“By this logic, any home which is a frugal user of power, not just solar customers, should be hit with higher fixed charges so that power companies get their money regardless. That kind of incentive shows the market rules are broken and energy ministers must act.
“It’s a taste of things to come. Power companies have been threatening higher fixed charges for solar homes and Simply Energy is the first to move. As a retailer and a generator it makes sense for them to try to squash the competition. That doesn’t mean we should allow it.”

Barber said the Greens will seek to legislate to protect solar homes and businesses from “power company rip offs and encourage the transition to this cost-effective and sustainable energy source.”

Virtually all fossil fuel generators in Australia want subsidies and incentives for rooftop solar brought to an end, and have urged the small-scale component of the renewable energy target to be dismantled.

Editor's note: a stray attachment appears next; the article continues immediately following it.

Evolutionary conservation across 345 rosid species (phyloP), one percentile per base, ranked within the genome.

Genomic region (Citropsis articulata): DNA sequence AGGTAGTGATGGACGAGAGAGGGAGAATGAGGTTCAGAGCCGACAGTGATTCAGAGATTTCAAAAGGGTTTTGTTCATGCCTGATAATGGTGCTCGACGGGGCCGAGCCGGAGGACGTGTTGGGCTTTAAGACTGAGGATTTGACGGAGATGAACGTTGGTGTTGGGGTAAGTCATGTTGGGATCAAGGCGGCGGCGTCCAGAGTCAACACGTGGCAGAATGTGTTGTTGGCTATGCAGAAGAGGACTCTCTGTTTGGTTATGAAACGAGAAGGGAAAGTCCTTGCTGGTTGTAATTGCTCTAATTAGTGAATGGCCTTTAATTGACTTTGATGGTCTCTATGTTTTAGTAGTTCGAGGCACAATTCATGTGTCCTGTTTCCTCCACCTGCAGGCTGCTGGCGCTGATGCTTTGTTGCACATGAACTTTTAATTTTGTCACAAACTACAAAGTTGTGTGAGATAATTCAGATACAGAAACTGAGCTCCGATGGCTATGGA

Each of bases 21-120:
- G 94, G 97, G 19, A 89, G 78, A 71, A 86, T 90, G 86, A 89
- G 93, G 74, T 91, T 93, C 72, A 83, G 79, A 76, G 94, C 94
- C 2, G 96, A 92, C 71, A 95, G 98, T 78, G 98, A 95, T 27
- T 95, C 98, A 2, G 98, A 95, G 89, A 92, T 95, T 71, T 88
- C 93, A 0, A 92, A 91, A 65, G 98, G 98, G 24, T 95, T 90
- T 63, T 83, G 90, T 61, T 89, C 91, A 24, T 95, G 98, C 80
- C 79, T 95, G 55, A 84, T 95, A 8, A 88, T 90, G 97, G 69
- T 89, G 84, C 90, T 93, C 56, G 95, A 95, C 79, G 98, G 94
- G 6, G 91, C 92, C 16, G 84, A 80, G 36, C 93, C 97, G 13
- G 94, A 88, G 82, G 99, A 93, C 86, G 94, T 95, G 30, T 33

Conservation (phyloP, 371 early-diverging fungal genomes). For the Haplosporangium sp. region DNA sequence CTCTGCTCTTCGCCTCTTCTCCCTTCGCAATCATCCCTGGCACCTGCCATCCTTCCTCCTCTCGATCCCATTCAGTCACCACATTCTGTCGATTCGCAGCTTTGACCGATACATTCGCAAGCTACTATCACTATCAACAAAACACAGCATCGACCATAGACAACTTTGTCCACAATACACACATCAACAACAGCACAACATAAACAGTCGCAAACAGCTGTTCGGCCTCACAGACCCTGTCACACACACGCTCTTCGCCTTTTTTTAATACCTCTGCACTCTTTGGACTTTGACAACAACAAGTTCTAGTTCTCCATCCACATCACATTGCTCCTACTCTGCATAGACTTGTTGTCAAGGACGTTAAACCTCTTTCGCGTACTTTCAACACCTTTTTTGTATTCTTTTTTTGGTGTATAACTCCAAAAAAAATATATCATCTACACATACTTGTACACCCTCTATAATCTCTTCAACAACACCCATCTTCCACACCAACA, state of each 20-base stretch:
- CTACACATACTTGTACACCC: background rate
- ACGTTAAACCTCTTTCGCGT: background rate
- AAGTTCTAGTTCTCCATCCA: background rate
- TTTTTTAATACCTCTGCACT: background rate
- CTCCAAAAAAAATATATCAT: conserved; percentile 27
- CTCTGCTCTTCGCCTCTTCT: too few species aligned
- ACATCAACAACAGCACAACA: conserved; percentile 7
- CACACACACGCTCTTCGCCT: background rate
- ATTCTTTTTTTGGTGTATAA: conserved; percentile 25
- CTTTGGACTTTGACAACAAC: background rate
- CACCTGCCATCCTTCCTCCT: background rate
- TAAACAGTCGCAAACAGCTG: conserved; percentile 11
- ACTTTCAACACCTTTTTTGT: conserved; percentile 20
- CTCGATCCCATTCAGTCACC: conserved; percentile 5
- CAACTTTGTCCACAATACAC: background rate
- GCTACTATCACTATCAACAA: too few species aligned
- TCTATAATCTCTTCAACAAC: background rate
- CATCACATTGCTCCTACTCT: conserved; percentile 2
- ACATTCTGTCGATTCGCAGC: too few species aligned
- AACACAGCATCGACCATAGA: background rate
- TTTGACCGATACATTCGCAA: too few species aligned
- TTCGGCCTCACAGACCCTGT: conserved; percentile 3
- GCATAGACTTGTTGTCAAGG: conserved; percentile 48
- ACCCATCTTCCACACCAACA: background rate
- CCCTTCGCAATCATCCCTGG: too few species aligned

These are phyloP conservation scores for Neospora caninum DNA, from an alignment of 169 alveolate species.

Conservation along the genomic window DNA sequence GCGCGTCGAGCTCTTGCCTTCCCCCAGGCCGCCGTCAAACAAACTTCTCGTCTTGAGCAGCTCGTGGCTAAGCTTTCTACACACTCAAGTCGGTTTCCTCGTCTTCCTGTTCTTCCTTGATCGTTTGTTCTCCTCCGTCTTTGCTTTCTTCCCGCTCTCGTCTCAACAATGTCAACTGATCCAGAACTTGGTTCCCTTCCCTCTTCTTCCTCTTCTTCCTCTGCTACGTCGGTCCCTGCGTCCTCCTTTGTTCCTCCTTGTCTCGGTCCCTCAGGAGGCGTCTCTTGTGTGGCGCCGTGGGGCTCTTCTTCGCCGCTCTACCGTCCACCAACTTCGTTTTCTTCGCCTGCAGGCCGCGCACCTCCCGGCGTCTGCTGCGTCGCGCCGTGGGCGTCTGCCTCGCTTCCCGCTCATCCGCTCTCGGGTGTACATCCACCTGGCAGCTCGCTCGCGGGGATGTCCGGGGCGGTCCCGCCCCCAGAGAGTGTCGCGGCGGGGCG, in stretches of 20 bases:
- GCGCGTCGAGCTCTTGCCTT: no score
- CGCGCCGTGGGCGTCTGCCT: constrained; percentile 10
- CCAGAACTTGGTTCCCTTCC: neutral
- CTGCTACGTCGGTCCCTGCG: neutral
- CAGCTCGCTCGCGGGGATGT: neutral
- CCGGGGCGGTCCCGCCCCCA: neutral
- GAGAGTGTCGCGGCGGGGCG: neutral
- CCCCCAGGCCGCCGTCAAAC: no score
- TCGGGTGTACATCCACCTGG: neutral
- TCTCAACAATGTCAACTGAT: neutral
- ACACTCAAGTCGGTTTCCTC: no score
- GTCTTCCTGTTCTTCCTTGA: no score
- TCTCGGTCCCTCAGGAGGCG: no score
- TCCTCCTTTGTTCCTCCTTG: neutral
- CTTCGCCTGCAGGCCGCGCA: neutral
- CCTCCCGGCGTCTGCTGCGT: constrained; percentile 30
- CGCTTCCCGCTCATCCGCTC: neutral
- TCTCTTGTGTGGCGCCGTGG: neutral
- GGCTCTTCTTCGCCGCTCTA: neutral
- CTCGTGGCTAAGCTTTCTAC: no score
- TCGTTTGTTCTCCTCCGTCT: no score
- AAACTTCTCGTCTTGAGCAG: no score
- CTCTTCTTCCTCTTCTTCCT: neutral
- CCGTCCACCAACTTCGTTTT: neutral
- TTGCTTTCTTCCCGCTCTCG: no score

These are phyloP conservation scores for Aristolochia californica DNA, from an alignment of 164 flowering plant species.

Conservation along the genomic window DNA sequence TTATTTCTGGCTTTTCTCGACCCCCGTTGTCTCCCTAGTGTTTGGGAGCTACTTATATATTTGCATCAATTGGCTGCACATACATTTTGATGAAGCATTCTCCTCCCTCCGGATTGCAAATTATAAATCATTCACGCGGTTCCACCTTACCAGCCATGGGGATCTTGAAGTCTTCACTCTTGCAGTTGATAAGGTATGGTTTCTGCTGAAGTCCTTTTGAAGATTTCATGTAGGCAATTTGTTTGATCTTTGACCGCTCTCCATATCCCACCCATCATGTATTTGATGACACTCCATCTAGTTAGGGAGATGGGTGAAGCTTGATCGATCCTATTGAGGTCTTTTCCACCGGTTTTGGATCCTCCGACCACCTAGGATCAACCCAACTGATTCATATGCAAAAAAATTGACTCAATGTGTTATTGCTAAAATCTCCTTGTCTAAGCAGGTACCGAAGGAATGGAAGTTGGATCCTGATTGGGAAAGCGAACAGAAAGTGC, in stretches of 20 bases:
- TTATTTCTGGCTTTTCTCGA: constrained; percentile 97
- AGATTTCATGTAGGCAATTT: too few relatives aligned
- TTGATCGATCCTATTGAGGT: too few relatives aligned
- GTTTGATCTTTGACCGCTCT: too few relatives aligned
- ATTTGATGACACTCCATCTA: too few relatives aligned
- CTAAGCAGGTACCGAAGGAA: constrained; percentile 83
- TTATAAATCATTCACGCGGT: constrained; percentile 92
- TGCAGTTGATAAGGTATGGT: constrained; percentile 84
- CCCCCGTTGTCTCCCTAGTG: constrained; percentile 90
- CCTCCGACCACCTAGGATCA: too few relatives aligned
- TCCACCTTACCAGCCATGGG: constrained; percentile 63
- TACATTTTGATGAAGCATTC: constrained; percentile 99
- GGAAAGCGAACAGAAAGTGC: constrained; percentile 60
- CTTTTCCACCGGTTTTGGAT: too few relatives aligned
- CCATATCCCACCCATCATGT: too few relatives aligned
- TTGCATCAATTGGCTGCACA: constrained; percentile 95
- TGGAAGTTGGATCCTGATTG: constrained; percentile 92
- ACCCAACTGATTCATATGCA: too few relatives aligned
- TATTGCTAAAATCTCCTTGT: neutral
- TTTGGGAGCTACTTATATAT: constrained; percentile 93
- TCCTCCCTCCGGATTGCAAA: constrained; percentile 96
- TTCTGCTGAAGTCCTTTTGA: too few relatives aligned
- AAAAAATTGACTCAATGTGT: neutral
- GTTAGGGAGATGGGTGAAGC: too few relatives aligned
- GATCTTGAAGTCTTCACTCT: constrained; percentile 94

They blame rooftop solar for taking away earnings at what used to be the most profitable time of the day.

GDF Suez, which last week said output from its Pelican Point gas plant in South Australia would be halved  because of reduced demand from the grid, recently dismissed suggestions that the cost of rooftop solar would fall.

Barber was also involved in Twitter “conversation” with Victoria Energy Minister Russell Northe, whose views on solar were revelatory, following the generators line that solar only adds costs to the grid, rather than deferring need to upgrade, and ignoring the huge demand that air-con usage puts on peak demand.

Northe claimed the fixed charge was “not a tax”, but most experts say that increasing fixed charges dissuades consumers from being efficient, and would likely accelerate the “death spiral” as users become disenchanted.

We tweeted a question about why higher users were not subject to higher fixed charges, but didn’t hear back.

twitter barber

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  1. Guest 5 years ago

    Perhaps it means that the Victorian Government already sees differently the uses of the grid by solar and non-solar households. In which case shouldn’t the “poles and wires” costs be added to the per kWh tariff from those lucky generators that service all of us ? (when we’re not putting energy back into the grid, of course !)